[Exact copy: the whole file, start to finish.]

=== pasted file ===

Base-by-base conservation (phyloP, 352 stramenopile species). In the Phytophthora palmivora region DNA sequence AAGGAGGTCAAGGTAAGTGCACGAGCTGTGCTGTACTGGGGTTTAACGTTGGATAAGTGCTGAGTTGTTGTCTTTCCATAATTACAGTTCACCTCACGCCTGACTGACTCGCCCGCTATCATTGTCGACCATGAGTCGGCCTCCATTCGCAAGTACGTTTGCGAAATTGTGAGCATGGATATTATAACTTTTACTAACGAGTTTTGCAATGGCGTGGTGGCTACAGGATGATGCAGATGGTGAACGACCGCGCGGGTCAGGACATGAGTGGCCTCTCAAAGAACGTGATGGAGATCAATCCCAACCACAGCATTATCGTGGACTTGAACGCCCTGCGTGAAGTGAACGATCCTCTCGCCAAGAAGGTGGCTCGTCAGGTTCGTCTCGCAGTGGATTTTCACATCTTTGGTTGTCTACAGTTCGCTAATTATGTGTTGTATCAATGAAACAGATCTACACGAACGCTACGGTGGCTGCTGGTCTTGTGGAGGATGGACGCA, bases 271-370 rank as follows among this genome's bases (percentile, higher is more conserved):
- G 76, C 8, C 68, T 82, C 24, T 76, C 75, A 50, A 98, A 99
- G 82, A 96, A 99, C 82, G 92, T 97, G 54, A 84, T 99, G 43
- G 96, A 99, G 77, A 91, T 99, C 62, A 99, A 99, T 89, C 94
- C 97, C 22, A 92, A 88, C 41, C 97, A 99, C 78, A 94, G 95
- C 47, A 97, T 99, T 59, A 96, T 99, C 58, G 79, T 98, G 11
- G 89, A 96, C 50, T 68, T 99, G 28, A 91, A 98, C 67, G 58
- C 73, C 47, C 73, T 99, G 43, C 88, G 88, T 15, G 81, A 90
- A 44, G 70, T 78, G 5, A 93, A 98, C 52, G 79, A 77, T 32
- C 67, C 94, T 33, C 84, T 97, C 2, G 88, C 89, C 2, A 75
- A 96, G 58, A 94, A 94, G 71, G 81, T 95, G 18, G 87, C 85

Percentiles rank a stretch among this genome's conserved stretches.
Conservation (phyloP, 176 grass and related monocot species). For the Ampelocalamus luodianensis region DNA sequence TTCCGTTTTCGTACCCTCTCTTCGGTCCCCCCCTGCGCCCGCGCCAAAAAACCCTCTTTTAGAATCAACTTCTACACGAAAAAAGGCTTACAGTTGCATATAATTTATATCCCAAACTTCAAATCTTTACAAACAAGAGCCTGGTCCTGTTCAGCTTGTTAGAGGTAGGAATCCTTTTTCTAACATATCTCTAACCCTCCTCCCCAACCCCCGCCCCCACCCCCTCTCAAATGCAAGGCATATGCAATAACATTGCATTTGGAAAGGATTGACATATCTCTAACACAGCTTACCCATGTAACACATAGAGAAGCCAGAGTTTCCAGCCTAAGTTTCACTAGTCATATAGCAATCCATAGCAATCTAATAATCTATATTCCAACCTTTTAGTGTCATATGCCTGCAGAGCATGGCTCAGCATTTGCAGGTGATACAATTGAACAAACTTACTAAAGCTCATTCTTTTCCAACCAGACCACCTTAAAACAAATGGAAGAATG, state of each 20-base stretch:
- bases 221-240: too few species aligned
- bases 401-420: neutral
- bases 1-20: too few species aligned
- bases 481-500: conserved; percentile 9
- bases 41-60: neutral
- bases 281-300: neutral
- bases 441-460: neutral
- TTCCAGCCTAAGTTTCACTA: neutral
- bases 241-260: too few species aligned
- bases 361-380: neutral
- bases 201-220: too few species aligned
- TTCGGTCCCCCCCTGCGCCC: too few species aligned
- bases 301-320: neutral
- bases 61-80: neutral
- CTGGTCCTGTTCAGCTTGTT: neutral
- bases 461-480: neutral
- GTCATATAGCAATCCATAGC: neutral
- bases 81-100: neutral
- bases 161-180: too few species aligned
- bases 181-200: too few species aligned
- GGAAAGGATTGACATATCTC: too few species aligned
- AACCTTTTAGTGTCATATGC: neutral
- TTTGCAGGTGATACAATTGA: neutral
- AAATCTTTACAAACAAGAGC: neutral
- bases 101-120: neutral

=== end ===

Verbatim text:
Base-by-base conservation (phyloP, 352 stramenopile species). In the Phytophthora palmivora region DNA sequence AAGGAGGTCAAGGTAAGTGCACGAGCTGTGCTGTACTGGGGTTTAACGTTGGATAAGTGCTGAGTTGTTGTCTTTCCATAATTACAGTTCACCTCACGCCTGACTGACTCGCCCGCTATCATTGTCGACCATGAGTCGGCCTCCATTCGCAAGTACGTTTGCGAAATTGTGAGCATGGATATTATAACTTTTACTAACGAGTTTTGCAATGGCGTGGTGGCTACAGGATGATGCAGATGGTGAACGACCGCGCGGGTCAGGACATGAGTGGCCTCTCAAAGAACGTGATGGAGATCAATCCCAACCACAGCATTATCGTGGACTTGAACGCCCTGCGTGAAGTGAACGATCCTCTCGCCAAGAAGGTGGCTCGTCAGGTTCGTCTCGCAGTGGATTTTCACATCTTTGGTTGTCTACAGTTCGCTAATTATGTGTTGTATCAATGAAACAGATCTACACGAACGCTACGGTGGCTGCTGGTCTTGTGGAGGATGGACGCA, bases 271-370 rank as follows among this genome's bases (percentile, higher is more conserved):
- G 76, C 8, C 68, T 82, C 24, T 76, C 75, A 50, A 98, A 99
- G 82, A 96, A 99, C 82, G 92, T 97, G 54, A 84, T 99, G 43
- G 96, A 99, G 77, A 91, T 99, C 62, A 99, A 99, T 89, C 94
- C 97, C 22, A 92, A 88, C 41, C 97, A 99, C 78, A 94, G 95
- C 47, A 97, T 99, T 59, A 96, T 99, C 58, G 79, T 98, G 11
- G 89, A 96, C 50, T 68, T 99, G 28, A 91, A 98, C 67, G 58
- C 73, C 47, C 73, T 99, G 43, C 88, G 88, T 15, G 81, A 90
- A 44, G 70, T 78, G 5, A 93, A 98, C 52, G 79, A 77, T 32
- C 67, C 94, T 33, C 84, T 97, C 2, G 88, C 89, C 2, A 75
- A 96, G 58, A 94, A 94, G 71, G 81, T 95, G 18, G 87, C 85

Percentiles rank a stretch among this genome's conserved stretches.
Conservation (phyloP, 176 grass and related monocot species). For the Ampelocalamus luodianensis region DNA sequence TTCCGTTTTCGTACCCTCTCTTCGGTCCCCCCCTGCGCCCGCGCCAAAAAACCCTCTTTTAGAATCAACTTCTACACGAAAAAAGGCTTACAGTTGCATATAATTTATATCCCAAACTTCAAATCTTTACAAACAAGAGCCTGGTCCTGTTCAGCTTGTTAGAGGTAGGAATCCTTTTTCTAACATATCTCTAACCCTCCTCCCCAACCCCCGCCCCCACCCCCTCTCAAATGCAAGGCATATGCAATAACATTGCATTTGGAAAGGATTGACATATCTCTAACACAGCTTACCCATGTAACACATAGAGAAGCCAGAGTTTCCAGCCTAAGTTTCACTAGTCATATAGCAATCCATAGCAATCTAATAATCTATATTCCAACCTTTTAGTGTCATATGCCTGCAGAGCATGGCTCAGCATTTGCAGGTGATACAATTGAACAAACTTACTAAAGCTCATTCTTTTCCAACCAGACCACCTTAAAACAAATGGAAGAATG, state of each 20-base stretch:
- bases 221-240: too few species aligned
- bases 401-420: neutral
- bases 1-20: too few species aligned
- bases 481-500: conserved; percentile 9
- bases 41-60: neutral
- bases 281-300: neutral
- bases 441-460: neutral
- TTCCAGCCTAAGTTTCACTA: neutral
- bases 241-260: too few species aligned
- bases 361-380: neutral
- bases 201-220: too few species aligned
- TTCGGTCCCCCCCTGCGCCC: too few species aligned
- bases 301-320: neutral
- bases 61-80: neutral
- CTGGTCCTGTTCAGCTTGTT: neutral
- bases 461-480: neutral
- GTCATATAGCAATCCATAGC: neutral
- bases 81-100: neutral
- bases 161-180: too few species aligned
- bases 181-200: too few species aligned
- GGAAAGGATTGACATATCTC: too few species aligned
- AACCTTTTAGTGTCATATGC: neutral
- TTTGCAGGTGATACAATTGA: neutral
- AAATCTTTACAAACAAGAGC: neutral
- bases 101-120: neutral